Hounds remain upbeat despite 0-2 start

Freedom New Mexico: Tony Bullocks ENMU senior wide receiver Darian Dale is unable stay inbounds while trying to make this catch in the end zone against New Mexico Highlands University. Dale leads the team with 14 receptions.

By Dave Wagner: Freedom New Mexico

Eastern New Mexico University wide receiver Nicholas Hill is hardly discouraged by the Greyhounds’ 0-2 start.

They’ve seen a 28-0 halftime lead slip away in an overtime loss to New Mexico Highlands, then got behind early last week in a 41-28 Lone Star Conference setback at Incarnate Word.

“With the week of practice we’ve had, we just put it out of our heads,” said Hill, a wide receiver from San Diego and a transfer last year from Grossmont (Calif.) Junior College. “The guys have short memories. Sometimes you take losses, (but) it’s a matter of how you get up from it.”

ENMU hopes to get untracked today at Oklahoma Panhandle State, which lost its coach, Mike Wyatt, to a heart attack in December.

First-year coach Jon Lyles, a 1999 OPSU graduate, said the Aggies (0-2) have work to do after losing at Highlands 60-14 last week. Panhandle had a rare winning season last year, finishing 6-5.

“We’re definitely going to have to play our best game to win,” said Lyles, who last year coached for Amarillo in the Arena Football League. “They’re (Hounds) much better than their record shows.”

It’s been a challenge to build a program for Lyles, who previously has served as an assistant coach at OPSU and West Texas A&M. He was hired in February.

“We got in here late,” Lyles said. “Coach Wyatt had passed away, and we just tried to piece it together.”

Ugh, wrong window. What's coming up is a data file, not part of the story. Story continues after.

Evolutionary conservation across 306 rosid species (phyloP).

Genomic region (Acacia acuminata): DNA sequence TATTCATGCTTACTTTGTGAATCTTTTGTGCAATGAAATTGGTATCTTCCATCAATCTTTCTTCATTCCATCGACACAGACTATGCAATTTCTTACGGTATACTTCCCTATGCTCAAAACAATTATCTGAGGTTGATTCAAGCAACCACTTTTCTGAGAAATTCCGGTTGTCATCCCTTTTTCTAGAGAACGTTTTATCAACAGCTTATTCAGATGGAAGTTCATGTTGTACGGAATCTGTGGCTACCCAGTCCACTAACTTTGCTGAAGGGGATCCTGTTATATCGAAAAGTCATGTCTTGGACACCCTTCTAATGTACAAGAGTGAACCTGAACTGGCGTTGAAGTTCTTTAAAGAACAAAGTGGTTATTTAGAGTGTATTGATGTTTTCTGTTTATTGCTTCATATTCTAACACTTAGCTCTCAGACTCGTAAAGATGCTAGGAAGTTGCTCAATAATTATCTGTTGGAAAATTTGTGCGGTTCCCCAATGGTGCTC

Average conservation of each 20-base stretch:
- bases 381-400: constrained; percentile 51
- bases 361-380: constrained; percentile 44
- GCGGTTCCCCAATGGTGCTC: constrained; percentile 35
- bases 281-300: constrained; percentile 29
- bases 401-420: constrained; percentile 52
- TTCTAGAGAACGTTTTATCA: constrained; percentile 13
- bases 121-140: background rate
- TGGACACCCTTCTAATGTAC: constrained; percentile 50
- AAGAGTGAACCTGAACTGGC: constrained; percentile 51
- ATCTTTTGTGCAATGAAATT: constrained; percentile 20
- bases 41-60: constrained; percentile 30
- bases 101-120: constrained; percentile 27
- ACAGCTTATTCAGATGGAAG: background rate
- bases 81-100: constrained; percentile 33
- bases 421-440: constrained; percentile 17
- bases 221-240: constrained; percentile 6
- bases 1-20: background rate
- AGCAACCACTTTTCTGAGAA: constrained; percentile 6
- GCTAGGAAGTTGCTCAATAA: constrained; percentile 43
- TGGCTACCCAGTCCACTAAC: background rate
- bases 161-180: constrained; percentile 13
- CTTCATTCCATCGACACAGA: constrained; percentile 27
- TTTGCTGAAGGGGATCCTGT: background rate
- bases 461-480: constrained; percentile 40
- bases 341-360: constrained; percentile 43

ENMU coach Mark Ribaudo said the Aggies are also better than their record shows.

“It’s the best, most athletic Panhandle team I’ve seen in 20 years,” he said. “They’ve got some good running backs, and they’ve busted some long runs.”

The Hounds have struggled with turnovers (seven) in their first two games. Junior quarterback Wes Wood had three interceptions last week, all in scoring range, but Ribaudo said two came on tipped balls.

“We need to stop the run and be more consistent on offense,” he said. “The problems we’re having are fixable.

“We’ve got a lot of football left to play, and we’re going to get better.”

Hill, for one, agrees — even though what should be the meaty part of the schedule is down the road. The Hounds have a murderous stretch in midseason with four consecutive ranked teams — Abilene Christian, Northwest Missouri State, West Texas A&M and Midwestern State.

“That’s the good part,” Hill said. “You get to go and play against the best teams. Nobody has their head down.

“We left everything on the field (last week). It’s just that sometimes the ball goes the other way.”